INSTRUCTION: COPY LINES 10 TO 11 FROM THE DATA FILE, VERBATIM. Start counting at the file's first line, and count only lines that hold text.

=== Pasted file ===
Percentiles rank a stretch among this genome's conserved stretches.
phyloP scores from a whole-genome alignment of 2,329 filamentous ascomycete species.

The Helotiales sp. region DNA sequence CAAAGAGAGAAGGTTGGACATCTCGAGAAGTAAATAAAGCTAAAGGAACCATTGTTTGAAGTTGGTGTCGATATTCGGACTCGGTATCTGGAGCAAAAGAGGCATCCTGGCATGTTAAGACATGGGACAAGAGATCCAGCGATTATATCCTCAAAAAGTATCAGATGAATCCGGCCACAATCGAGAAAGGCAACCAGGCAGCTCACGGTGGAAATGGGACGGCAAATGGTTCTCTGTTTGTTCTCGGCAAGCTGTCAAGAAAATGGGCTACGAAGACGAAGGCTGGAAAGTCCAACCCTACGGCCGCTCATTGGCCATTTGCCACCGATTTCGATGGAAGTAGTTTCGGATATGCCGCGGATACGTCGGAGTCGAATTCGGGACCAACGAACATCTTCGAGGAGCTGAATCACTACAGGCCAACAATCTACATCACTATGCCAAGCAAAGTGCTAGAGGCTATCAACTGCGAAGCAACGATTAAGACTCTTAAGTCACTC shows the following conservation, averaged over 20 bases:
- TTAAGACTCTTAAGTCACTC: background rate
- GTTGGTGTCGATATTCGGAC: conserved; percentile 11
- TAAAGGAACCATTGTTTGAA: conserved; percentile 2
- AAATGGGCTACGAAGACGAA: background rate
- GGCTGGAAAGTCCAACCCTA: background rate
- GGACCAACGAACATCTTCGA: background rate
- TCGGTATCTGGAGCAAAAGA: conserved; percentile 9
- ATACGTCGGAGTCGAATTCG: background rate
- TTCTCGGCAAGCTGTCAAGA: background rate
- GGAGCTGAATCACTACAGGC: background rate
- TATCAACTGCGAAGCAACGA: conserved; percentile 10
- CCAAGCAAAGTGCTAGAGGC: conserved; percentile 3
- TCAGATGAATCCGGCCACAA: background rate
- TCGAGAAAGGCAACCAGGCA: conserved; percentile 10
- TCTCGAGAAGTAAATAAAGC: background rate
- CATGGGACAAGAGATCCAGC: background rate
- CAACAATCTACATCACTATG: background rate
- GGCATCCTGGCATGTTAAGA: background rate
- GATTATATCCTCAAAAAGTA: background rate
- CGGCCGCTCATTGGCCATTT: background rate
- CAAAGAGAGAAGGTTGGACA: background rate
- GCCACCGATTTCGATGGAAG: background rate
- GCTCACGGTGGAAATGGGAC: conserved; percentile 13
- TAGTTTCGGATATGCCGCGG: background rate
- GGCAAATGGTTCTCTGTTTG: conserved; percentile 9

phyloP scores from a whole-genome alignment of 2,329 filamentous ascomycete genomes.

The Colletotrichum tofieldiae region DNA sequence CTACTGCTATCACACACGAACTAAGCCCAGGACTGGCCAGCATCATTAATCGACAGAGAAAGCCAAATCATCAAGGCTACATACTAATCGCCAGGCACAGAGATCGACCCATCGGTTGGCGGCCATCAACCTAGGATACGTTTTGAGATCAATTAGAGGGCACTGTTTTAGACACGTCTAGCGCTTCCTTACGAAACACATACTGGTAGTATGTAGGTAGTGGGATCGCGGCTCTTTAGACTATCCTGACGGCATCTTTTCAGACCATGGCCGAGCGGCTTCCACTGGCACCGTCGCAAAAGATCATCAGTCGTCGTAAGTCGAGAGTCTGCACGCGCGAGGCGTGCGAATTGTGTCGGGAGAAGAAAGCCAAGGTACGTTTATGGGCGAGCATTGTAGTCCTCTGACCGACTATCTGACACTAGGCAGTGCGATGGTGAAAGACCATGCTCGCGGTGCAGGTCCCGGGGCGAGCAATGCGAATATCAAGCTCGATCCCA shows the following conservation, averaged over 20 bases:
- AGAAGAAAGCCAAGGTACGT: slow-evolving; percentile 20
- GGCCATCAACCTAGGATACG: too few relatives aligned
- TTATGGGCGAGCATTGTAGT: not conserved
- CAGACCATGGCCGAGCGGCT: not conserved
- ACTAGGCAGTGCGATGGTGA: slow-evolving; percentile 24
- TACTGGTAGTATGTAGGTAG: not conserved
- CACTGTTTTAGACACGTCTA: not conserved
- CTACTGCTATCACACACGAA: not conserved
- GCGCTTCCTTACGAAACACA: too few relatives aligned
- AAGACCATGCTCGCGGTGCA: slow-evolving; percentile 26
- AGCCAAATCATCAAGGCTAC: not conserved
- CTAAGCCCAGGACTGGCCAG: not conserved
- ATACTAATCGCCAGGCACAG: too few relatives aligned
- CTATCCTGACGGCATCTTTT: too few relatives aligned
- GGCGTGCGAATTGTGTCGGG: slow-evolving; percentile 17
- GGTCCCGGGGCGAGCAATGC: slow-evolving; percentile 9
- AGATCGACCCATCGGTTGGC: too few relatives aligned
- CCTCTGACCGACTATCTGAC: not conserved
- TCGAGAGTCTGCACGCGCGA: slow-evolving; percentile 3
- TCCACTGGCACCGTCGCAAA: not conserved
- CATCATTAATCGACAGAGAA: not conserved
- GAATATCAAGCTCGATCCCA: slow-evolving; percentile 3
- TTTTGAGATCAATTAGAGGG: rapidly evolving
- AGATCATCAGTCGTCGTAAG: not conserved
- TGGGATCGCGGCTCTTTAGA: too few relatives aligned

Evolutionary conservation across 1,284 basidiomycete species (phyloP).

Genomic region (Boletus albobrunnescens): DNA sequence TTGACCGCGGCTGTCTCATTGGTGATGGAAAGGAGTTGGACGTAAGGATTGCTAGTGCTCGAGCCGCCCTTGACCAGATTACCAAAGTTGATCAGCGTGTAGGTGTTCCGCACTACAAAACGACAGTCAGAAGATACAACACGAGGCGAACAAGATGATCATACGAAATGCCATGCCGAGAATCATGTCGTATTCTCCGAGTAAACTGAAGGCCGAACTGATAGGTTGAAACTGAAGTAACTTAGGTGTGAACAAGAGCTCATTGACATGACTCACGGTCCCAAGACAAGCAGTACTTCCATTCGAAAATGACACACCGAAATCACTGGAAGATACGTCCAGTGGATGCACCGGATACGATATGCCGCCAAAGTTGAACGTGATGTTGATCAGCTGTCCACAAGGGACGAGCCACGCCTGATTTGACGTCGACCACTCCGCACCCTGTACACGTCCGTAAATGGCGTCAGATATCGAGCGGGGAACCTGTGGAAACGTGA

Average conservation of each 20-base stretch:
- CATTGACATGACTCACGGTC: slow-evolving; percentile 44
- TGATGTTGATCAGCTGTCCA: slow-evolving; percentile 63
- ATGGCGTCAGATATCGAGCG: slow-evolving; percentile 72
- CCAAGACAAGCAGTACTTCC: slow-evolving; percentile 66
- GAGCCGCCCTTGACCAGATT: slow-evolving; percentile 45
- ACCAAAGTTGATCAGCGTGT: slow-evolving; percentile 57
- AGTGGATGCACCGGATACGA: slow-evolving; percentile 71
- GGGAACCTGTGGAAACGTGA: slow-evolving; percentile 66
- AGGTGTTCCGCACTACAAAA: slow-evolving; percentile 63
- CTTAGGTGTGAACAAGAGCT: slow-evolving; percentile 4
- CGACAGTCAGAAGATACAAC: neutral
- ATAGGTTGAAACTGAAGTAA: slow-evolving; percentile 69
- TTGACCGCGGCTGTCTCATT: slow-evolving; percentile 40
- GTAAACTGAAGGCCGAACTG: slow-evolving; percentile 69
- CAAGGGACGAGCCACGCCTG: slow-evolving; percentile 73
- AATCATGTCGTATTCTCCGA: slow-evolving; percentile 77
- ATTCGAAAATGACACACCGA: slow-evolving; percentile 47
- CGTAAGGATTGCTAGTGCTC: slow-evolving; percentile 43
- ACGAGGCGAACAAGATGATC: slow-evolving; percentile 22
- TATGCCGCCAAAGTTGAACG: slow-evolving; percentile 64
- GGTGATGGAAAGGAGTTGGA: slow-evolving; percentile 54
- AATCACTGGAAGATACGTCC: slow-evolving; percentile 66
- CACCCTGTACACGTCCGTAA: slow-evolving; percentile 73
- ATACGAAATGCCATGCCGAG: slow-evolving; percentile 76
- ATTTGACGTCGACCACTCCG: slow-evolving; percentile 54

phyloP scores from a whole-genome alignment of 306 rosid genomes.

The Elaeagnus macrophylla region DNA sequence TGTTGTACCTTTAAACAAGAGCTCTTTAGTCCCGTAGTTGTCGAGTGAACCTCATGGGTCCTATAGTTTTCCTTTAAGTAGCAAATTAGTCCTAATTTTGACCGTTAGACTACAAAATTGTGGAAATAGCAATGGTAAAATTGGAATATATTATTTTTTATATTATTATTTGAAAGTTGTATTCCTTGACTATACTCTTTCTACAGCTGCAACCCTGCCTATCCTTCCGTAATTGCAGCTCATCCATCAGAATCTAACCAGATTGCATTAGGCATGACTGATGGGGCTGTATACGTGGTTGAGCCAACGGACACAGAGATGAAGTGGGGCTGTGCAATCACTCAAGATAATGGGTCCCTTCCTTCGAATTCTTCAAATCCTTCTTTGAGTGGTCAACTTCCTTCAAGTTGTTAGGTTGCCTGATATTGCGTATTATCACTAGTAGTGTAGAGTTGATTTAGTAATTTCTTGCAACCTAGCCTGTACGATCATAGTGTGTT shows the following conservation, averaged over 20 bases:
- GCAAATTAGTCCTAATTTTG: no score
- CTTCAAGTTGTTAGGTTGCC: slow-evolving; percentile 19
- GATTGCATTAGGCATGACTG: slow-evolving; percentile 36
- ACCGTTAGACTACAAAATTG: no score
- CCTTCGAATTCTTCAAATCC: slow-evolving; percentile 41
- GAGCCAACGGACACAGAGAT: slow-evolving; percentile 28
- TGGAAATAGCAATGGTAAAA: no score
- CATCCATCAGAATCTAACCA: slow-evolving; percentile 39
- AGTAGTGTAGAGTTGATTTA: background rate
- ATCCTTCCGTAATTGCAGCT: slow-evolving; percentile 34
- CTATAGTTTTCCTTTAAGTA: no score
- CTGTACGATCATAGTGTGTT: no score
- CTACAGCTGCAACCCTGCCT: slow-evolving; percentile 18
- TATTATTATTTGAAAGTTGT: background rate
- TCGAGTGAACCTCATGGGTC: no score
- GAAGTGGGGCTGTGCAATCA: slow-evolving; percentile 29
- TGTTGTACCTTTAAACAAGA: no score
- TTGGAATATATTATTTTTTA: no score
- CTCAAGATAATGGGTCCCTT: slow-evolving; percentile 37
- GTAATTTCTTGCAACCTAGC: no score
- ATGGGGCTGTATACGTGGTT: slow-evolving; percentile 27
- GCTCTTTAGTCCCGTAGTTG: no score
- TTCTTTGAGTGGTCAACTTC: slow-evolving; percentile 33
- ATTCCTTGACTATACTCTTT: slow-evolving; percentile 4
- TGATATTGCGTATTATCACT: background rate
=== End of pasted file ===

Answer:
- TCGGTATCTGGAGCAAAAGA: conserved; percentile 9
- ATACGTCGGAGTCGAATTCG: background rate